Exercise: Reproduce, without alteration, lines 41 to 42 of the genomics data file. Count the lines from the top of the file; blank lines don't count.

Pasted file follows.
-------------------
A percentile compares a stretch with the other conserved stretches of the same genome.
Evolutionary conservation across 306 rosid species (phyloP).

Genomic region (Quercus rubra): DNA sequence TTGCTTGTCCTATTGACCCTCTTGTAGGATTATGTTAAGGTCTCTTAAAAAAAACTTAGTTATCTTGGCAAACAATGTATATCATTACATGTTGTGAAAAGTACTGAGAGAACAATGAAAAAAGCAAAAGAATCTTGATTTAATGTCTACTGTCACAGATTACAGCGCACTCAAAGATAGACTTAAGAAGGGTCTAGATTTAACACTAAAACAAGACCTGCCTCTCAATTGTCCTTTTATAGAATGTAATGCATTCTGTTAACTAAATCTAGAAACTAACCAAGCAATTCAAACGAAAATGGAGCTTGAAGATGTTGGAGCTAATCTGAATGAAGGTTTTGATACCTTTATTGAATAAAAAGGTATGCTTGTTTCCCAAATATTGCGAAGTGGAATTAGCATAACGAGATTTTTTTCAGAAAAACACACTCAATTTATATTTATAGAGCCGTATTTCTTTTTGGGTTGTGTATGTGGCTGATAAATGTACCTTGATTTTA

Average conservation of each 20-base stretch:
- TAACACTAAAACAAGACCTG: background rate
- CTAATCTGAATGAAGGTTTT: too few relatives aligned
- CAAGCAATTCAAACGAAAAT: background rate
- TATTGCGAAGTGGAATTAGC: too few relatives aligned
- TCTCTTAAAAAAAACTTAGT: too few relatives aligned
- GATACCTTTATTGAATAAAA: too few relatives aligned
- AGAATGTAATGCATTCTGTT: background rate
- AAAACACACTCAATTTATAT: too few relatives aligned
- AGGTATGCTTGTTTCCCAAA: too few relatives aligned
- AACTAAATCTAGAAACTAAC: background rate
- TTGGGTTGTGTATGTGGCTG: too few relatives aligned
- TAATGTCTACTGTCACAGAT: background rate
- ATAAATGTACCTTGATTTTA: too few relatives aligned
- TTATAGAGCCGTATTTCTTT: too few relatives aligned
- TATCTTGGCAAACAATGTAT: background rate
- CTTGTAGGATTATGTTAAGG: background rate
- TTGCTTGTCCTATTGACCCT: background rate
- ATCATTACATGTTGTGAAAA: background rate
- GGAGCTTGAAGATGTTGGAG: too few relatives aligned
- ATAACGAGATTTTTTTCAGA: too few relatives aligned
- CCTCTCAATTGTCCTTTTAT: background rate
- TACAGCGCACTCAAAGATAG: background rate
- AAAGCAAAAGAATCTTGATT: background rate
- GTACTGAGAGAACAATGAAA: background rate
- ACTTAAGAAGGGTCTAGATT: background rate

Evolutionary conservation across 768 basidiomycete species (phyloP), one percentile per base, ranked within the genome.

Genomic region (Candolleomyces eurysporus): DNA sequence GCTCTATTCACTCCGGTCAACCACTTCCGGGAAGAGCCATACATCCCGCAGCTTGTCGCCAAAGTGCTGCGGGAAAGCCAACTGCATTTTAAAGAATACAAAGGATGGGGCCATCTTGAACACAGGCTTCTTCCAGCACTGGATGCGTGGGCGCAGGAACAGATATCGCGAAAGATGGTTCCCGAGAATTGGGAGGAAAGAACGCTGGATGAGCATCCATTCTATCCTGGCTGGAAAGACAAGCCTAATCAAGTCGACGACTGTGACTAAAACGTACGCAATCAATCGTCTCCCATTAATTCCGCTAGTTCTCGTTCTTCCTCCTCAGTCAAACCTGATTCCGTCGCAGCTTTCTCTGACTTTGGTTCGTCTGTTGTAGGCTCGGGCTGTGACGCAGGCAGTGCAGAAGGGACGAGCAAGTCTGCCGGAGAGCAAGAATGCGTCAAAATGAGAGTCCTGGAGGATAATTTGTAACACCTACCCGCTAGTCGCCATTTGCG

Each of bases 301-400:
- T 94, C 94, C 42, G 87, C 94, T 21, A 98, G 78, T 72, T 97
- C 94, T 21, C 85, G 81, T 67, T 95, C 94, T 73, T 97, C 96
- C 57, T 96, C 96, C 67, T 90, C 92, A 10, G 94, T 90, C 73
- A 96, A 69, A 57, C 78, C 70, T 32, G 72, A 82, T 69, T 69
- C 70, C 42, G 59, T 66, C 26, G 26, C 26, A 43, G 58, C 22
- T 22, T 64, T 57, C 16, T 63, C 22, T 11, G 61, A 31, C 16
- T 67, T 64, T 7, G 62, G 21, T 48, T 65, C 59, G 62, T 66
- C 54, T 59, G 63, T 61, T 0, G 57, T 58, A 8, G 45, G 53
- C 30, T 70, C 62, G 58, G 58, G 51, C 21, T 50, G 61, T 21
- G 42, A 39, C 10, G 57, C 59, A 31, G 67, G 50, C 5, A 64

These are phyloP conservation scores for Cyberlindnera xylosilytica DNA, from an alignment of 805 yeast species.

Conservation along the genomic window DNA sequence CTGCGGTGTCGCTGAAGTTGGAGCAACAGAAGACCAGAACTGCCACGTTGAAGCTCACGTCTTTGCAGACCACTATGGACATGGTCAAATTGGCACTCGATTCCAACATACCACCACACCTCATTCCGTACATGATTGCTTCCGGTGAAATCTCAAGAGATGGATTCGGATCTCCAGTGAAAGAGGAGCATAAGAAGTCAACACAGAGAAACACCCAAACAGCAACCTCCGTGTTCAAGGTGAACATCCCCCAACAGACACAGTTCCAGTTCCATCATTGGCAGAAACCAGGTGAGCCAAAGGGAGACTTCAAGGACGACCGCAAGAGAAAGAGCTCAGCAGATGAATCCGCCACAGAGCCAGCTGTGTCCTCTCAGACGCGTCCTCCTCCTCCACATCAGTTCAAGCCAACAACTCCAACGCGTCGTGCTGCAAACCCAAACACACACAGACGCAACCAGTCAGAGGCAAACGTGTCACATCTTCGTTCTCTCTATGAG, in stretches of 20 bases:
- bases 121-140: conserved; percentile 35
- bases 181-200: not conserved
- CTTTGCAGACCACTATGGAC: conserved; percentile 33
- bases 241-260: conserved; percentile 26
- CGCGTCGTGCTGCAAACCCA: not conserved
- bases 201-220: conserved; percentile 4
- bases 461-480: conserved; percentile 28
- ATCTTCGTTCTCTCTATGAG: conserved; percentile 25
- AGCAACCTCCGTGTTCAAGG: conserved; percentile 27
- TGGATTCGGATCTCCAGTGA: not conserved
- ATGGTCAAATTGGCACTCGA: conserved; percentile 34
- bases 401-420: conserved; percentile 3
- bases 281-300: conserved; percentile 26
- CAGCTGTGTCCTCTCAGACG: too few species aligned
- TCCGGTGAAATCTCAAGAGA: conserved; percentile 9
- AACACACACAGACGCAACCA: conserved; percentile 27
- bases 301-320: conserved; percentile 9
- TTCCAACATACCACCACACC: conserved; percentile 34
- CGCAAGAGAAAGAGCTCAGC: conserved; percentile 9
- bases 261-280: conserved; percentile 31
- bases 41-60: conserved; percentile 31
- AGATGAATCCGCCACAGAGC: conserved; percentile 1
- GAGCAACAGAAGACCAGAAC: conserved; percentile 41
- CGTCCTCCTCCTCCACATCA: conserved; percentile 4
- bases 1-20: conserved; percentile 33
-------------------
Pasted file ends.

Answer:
- C 30, T 70, C 62, G 58, G 58, G 51, C 21, T 50, G 61, T 21
- G 42, A 39, C 10, G 57, C 59, A 31, G 67, G 50, C 5, A 64